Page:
Fantasy News & Analysis

Jamison Crowder carries big unfulfilled fantasy potential to the Jets

LANDOVER, MD - NOVEMBER 20: Wide receiver Jamison Crowder #80 of the Washington Redskins makes a catch past inside linebacker Joe Thomas #48 of the Green Bay Packers in the fourth quarter at FedExField on November 20, 2016 in Landover, Maryland. (Photo by Rob Carr/Getty Images)

(PFF Fantasy is reacting to all the offseason moves from a fantasy football perspective. Follow along here.)

The New York Jets have reportedly signed former Washington wide receiver Jamison Crowder to a three-year, $28.5 million deal. Crowder has run over 75% of his career routes from the slot, and will likely reprise that role for new head coach Adam Gase this season. Per Ian Rapoport, “This was the guy they wanted. This was their top choice (from the list of available free agent slot wide receivers).”

Crowder seemed on the precipice of a promising fantasy career after finishing 30th in PPR points in 2016 (his sophomore year). That season, he also ranked 16th of 96 qualifying wide receivers in passer rating when targeted (112.9). However, his next two seasons were riddled with injuries. In 2017, he first popped up on the injury report in Week 4 with a hamstring injury, which would linger into Week 16. In spite of that, this was the best season of his career by PFF grade, grading out 27th-best of 101 qualifying wide receivers. In 2018, he missed seven games with an ankle injury.

With that in mind, perhaps it’s somewhat understandable why he went from averaging 12.3 fantasy points per game in 2016, to 10.7 in 2017, to 9.2 in 2018.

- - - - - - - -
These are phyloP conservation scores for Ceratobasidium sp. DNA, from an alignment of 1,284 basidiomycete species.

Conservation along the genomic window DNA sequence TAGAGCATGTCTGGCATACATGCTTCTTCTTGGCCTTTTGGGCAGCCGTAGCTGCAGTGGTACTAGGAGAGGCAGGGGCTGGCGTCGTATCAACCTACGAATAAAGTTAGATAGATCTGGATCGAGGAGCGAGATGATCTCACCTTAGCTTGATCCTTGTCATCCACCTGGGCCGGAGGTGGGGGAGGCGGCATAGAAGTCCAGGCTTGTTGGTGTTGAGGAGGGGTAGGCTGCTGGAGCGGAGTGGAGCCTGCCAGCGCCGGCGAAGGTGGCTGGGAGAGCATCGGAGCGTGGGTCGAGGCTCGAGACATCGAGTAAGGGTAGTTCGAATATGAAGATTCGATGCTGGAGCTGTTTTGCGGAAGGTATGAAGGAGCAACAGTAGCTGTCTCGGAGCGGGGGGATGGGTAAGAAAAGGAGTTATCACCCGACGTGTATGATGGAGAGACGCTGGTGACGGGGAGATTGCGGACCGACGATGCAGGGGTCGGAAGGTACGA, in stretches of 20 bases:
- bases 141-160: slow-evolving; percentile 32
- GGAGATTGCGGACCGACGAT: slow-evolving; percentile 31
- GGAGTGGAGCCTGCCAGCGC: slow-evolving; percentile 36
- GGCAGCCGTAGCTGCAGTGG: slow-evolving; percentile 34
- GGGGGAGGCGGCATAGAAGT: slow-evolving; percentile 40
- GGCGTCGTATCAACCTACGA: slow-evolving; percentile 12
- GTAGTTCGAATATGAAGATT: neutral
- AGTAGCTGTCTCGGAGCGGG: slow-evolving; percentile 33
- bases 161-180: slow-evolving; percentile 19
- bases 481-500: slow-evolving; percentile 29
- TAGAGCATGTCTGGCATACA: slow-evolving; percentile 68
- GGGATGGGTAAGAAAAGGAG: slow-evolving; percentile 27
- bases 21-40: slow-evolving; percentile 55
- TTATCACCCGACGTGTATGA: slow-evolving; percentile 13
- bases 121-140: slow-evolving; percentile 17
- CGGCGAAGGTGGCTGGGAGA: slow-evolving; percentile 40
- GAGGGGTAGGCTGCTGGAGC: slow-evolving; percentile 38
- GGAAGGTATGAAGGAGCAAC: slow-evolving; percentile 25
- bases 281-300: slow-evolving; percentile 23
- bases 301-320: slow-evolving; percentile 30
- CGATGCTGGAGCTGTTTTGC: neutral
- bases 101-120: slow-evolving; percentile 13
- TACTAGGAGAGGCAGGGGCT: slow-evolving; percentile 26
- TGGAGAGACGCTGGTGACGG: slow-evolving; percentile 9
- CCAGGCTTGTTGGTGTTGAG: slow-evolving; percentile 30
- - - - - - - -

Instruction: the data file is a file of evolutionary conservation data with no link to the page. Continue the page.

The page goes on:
The pairing with Gase is enticing, given Gase’s recent success with slot receiver Jarvis Landry, who ranked 13th at the position in fantasy points in 2016, and then fourth-best in 2017. In 2013, Gase’s primary slot wide receiver, Wes Welker, ranked 13th in fantasy points per game. Outside of that, Gase’s slot wide receivers have been far less impactful for fantasy.

As it stands, I’ll be ranking Crowder as a high-end WR4 or borderline-WR3 in PPR leagues for 2019.

This signing also (slightly) boosts the prospects for QB Sam Darnold, who had one of the worst supporting casts in all of football last year. New York was one of only three teams without a top-50-graded wide receiver last season. I’m also mildly excited for Trey Quinn’s prospects as a potential sleeper. Per Matthew Berry, Washington is high on Quinn, and seems ready to make him their starting slot wide receiver this season.

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